In the spirit of peeling all the stickers off my Rubik's Cube when I was seven so I could show my older brother I too was a natural, I was tempted this morning to cross the remaining tasks off my list, and post it like a total fraud. But a) I encourage you all to be honest, so I must set the example, that it's okay to have a six hour lunch date and fall behind, and b) my ocd would kill me dead if I crossed off an unfinished task. So here's where I'm at:
My insomnia has shifted from cherished extra hours to people asking me if I'm one of the undead, offering me their blood, or at the very least, some makeup. It's not my energy level that has suffered so much as my concentration. But I'm not complaining, that's what lists are for!
Simple Sunday Suggestions folks, breathe.
*I want you each to complete any five tasks of your choosing, and post comments. That's it. This can be clearing the kitchen table, or, at the rate Jacob is going, you know, painting the house, possibly building an add-on, before dinner of duckling souffle or some shit like that. I am really starting to hate that guy, in as much as I am in love with him and going to his house to fondle his pantries tonight.
That's it bitches. Five tasks. These can include things you didn't do yesterday, as will be the case for me.
Also, as promised, this is an extensive list of Jacob's expertise in cleaning fine cookware. He loves your cookware like it's his own, you owe it to him to peruse these helpful hints. (I don't have to because I don't cook or even know if we have cookware.) Anyway, here it is:
JACOB SAYS COOKWARE AIN'T NO THANG:
Caring for Cookware
Let's face it, even inexpensive cookware is often a large investment. The good news is that with proper care there is no reason why it can't last you many years, if not a lifetime (except, of course, for non-stick pans which need to be replaced annually,with frequent use, for health reasons). Lord knows, I would never claim to be an expert in the cleaning of anything, seriously, but I do have A LOT of cook and service ware, and here are the few tips and tricks that I have picked up over the years which I personally use to keep it all looking good, and performing well.
Stainless steel has really been the chef standard for several decades, the cookware that everyone has used and wanted (being replaced only recently with enameled cast iron such as La Creuset... which is at least what I now fantasize about). It has many benefits, but can, however, often be a conundrum as to how to keep it looking shiny and new, rather than soiled with baked on oil that will simply not come off with any amount of scrubbing. What I have learned is this. When you are done cooking with your pan, and have removed all of the food from it, leave the pan on the lit stove top, and poor in several cups of hot tap water, allowing it to come to a boil and simmer away for a minute or so. You can then turn off the heat, and leave it to sit while you enjoy your meal. When it does come time for you to scrub out your pan, use your normal soap and water, but then go over it again with Cameo Stainless Steel and Aluminum Cleaner (which is a very inexpensive, and highly effective, scouring powder, like comet only for stainless steel...it is also, incidentally, what I use to scrub out my stainless steel sinks in lieu of comet or bleach). Using a generous amount of the powder and a wet scrubby sponge and/or stiff nylon brush, give the whole pan a thorough scrub inside and out, rinse, and then follow it up with another quick pass with soapy water (as the Cameo can often leave behind a powdery, almost oily residue when it dries) If you do this every time you use your pan it won't require much time or energy, but if you wait too long, or start out with heavily soiled pots or pans to begin with (with that baked on oil), your initial scouring is going to take some elbow grease, but can be restored to its full origional luster. This entire process can be applied to aluminum pans as well. (One word or caution, however. Do not use Cameo on your baking sheet pans unless you are damn sure they are stainless steel and not aluminum, as for some strange cosmic reason, in my own experience at least, it will ruin them, even though it claims not to.)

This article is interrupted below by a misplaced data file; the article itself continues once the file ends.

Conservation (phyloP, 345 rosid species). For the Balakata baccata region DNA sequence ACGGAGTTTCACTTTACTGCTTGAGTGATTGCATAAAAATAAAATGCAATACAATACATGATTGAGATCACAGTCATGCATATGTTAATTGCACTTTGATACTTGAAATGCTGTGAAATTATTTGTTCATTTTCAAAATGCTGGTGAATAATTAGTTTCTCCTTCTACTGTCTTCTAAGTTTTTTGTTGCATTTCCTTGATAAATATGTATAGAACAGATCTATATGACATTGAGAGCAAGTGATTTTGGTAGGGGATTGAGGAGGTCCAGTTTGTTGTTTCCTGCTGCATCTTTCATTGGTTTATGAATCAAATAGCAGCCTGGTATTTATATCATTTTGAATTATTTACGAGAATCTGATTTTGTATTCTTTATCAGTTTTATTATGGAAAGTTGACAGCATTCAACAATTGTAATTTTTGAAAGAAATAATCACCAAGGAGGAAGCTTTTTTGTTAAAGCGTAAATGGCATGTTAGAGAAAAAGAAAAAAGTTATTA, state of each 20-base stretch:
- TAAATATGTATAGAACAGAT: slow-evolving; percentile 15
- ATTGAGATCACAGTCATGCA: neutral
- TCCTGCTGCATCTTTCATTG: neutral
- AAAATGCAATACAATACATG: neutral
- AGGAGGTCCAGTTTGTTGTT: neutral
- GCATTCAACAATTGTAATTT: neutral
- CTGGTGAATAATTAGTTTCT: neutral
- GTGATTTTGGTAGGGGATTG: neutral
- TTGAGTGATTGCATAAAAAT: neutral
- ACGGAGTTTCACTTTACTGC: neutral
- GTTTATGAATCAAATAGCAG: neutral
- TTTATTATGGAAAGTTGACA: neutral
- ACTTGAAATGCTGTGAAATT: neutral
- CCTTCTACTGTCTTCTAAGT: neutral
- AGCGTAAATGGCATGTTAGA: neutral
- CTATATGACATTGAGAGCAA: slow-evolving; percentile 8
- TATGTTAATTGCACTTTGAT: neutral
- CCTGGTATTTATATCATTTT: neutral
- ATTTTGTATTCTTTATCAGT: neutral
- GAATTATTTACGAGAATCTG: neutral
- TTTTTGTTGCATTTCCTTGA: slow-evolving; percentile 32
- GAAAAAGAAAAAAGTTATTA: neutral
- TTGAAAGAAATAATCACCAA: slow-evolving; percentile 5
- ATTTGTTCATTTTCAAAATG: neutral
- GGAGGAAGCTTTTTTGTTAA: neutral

Many stainless steel pans will have copper bottoms, or copper cores with a ring of exposed copper around the bottom (like mine do) because copper conducts and distributes heat so evenly. Copper is typically not dishwasher safe, and therefore should always be washed by hand, using your regular dish washing liquid and warm water. Copper also tarnishes very quickly and requires polishing after nearly every use to retain its luster. Beauty always comes at a price. To polish copper (which should be done frequently, if for no other reason than to extend its life) I prefer using Wright's Copper Cream, which is affordable, easy to use, and requires minimal effort. After using it, however, always go back over the copper with hot soapy water, as the cream itself, like the Cameo, often leaves behind an almost oily residue. You can, instead, also slice a lemon in half, dip the cut side into salt, and use it to polish your copper surfaces. In a pinch, if you find yourself without copper polish or lemons, and are in frantic, desperate need of polishing, ketchup is also quite effective (no, really, it is.).